Then there is the score. Tim Burton has said that he has been a fan of Sweeney Todd since its original run. I believe that, as disappointing as it is for many fans to accept how much of the score has been cut, it was probably even more agonizing for Mr. Burton to decide what pieces to remove. The original ran over three hours, and at least 75% of the story was sung, making Sweeney Todd one of the few genuine operas to ever come out of Broadway. The film runs only 117 minutes and, judging by the length of the soundtrack CD (a mere 72 minutes) easily 40% of the score has been removed, chiefly the ensemble pieces. Mr. Burton apparently judged (probably correctly) that the choral numbers which worked so well on stage, although containing some of the wittiest lyrics, would be clunky and ponderous on film, and he made the prudent (if, I'm sure, difficult) decision to let them go. This is likely to be the sorest point for many fans of the show. And had I not been paying careful attention to Mr. Sondheim's recent interviews, I may not have been able to get past that point myself.
But what has been excised is more than compensated for in Mr. Burton's sumptuous visuals and careful attention to detail. Although Mr. Sondheim has made changes to the lyrics, resolving previously problematic portions of the score and actually improving it, it's amazing how much of what is left of the score is faithful to the original. Though it's a tragic story, Sweeney Todd remains in essence a dark comedy, and many of Mr. Burton's finer touches, especially the staging of the musical numbers, have enhanced the story to the point where I have hardly missed the deletions, and I speak as someone who has loved this piece in almost all of its previous renderings.
And I admit that, although he has never been a particular favorite of mine, Johnny Depp is a revelation. Without detracting from previous interpreters of the role (especially Len Cariou and George Hearn), Mr. Depp's evocation of the character is so fully fleshed out, and so filled with genuine pathos and sympathy, that I was able to immediately excuse the fact that he is not a seasoned vocalist. Besides, to reiterate a point made earlier, this is not Broadway, and there is no need for his voice to reach the back of the house. If anything, the fact that the principal characters are not great singers actually enhances the realistic feel of the film. It is also a pleasure to have both Toby and Anthony (not to mention Joanna) played by actors of the appropriate age, and hear accents that actually invoke pre-Victorian London.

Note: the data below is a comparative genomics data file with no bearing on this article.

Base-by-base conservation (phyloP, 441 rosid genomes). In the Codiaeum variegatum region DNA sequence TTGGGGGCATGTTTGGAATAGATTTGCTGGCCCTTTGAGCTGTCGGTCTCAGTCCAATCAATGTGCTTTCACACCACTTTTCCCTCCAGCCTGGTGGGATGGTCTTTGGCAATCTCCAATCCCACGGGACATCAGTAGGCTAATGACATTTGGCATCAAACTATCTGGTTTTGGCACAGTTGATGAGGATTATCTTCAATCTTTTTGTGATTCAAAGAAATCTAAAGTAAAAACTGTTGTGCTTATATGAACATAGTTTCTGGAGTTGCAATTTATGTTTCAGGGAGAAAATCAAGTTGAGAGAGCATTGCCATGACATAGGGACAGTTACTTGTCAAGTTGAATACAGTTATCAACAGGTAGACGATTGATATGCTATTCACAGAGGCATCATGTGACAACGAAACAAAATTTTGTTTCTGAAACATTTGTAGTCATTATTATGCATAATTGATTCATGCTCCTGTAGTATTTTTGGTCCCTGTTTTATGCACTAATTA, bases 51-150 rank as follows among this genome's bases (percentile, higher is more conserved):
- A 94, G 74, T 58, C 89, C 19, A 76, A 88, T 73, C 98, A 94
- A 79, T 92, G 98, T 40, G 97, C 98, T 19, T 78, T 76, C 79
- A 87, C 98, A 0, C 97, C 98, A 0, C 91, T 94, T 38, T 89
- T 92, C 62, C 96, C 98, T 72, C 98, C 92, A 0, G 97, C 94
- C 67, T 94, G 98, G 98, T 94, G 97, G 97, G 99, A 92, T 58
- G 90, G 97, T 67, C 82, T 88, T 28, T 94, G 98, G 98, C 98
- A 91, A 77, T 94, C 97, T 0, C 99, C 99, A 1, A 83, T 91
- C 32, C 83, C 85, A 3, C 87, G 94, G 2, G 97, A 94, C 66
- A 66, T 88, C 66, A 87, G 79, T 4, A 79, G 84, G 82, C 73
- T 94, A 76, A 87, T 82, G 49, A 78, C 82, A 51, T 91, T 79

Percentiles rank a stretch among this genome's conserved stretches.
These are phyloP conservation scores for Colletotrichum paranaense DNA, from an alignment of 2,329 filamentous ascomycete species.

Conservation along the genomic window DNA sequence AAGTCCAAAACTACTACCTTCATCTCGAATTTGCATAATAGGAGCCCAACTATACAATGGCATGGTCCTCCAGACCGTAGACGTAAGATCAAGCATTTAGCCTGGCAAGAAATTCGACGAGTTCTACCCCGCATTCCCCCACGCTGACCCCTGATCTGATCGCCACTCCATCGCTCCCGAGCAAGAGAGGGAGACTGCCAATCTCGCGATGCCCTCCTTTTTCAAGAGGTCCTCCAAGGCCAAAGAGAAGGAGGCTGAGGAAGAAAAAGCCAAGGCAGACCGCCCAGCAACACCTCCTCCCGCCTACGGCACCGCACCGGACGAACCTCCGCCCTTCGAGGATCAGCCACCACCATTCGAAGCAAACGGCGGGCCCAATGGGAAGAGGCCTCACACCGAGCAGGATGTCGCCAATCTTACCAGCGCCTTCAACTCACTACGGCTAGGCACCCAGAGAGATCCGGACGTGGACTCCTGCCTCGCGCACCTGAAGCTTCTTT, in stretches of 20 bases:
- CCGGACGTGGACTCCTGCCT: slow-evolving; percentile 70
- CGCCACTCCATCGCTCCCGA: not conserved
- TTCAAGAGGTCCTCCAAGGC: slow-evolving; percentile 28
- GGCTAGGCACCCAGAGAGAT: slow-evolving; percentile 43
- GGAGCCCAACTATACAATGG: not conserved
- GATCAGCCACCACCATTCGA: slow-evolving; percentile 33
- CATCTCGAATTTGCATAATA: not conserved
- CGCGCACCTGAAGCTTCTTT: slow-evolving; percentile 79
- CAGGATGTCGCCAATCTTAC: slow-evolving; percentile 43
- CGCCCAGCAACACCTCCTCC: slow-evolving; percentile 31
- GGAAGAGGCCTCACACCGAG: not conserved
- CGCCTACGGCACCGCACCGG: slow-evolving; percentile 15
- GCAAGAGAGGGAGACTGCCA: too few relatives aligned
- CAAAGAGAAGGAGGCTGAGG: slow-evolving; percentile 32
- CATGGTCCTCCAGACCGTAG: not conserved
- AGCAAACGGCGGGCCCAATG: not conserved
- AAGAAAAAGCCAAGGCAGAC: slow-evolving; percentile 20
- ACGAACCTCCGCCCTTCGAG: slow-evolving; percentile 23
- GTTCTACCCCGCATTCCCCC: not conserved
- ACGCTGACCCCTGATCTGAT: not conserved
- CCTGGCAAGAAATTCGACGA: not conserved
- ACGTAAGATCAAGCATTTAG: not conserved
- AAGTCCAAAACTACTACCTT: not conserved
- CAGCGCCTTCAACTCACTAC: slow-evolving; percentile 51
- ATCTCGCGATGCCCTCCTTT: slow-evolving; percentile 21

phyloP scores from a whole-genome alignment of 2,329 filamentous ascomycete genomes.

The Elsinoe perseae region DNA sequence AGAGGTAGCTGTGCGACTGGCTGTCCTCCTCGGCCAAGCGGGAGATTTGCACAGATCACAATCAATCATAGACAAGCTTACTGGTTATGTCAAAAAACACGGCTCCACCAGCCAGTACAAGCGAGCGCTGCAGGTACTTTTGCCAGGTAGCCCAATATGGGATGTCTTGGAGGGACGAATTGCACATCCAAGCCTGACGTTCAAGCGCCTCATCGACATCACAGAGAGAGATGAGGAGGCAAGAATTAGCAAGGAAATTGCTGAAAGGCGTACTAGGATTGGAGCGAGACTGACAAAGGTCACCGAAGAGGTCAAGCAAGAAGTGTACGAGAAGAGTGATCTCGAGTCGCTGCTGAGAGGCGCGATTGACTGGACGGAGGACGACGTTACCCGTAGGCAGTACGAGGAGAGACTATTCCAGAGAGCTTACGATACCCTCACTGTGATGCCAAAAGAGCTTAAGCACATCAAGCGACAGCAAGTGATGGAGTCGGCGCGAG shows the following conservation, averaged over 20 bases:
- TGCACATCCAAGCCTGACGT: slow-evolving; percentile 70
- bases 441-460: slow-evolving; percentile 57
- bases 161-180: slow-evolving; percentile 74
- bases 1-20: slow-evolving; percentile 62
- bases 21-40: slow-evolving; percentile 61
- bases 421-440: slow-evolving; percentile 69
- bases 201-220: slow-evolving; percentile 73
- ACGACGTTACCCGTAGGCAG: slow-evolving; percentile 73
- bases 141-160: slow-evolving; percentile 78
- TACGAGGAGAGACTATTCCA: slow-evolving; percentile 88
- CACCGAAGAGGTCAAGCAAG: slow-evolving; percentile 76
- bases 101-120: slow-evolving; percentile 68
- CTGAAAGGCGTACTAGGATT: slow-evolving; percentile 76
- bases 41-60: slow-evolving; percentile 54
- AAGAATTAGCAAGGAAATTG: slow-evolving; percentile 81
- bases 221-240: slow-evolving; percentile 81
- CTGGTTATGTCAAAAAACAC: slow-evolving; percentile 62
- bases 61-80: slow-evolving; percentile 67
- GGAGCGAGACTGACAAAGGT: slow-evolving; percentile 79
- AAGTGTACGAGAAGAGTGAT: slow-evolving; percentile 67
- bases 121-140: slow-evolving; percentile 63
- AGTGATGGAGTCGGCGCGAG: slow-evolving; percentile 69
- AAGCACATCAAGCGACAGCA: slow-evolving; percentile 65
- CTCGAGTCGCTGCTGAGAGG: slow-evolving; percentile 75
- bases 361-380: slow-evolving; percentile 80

In the end however, the real star (to me, anyway) is the superlative score by Stephen Sondheim. I am not amazed that some feel that there are no "memorable songs" in the score. Good music should be subtle; the absence of "catchy tunes" that one will whistle on the way out of the theatre is only indicative to me of the high quality of the score. Anyone who is previously unfamiliar with Sweeney Todd who doesn't "get it" is urged to purchase the soundtrack (the full version, with the complete libretto included) and follow along with the words and music as the songs are sung. The first thing you will realize is (as with any of Mr. Sondheim's works, whether they be in a film, the theatre, or any other medium) how incredibly witty and sophisticated his lyrics are; on first listen you are apt to miss most of his delicious wit. His use of the English language, his clever rhymes, and above all, his intelligent, deft semantics will amaze anyone who cares to take the time to listen. There are reasons why so many consider Sondheim the foremost composer of the theatre, and so many intelligent theatergoers hang on his every word. But just as important as his words (and I have always admired Sondheim's ability to use words above all else that I treasure in the world of musical theatre), you will find, especially if you listen long and hard enough, that his delicate, subtle music will, in time, work its way into your heart and conscience as some of the most beautiful music ever composed. This is NOT top-forty pop music, the type that is so often mistaken for excellence in theatre these days. In his ballads especially, Sondheim writes genuine, heartfelt gorgeous melodies; that is, real music. Once you open your heart and mind to Sondheim's glorious words and sumptuous airs, you may just become a fan for life.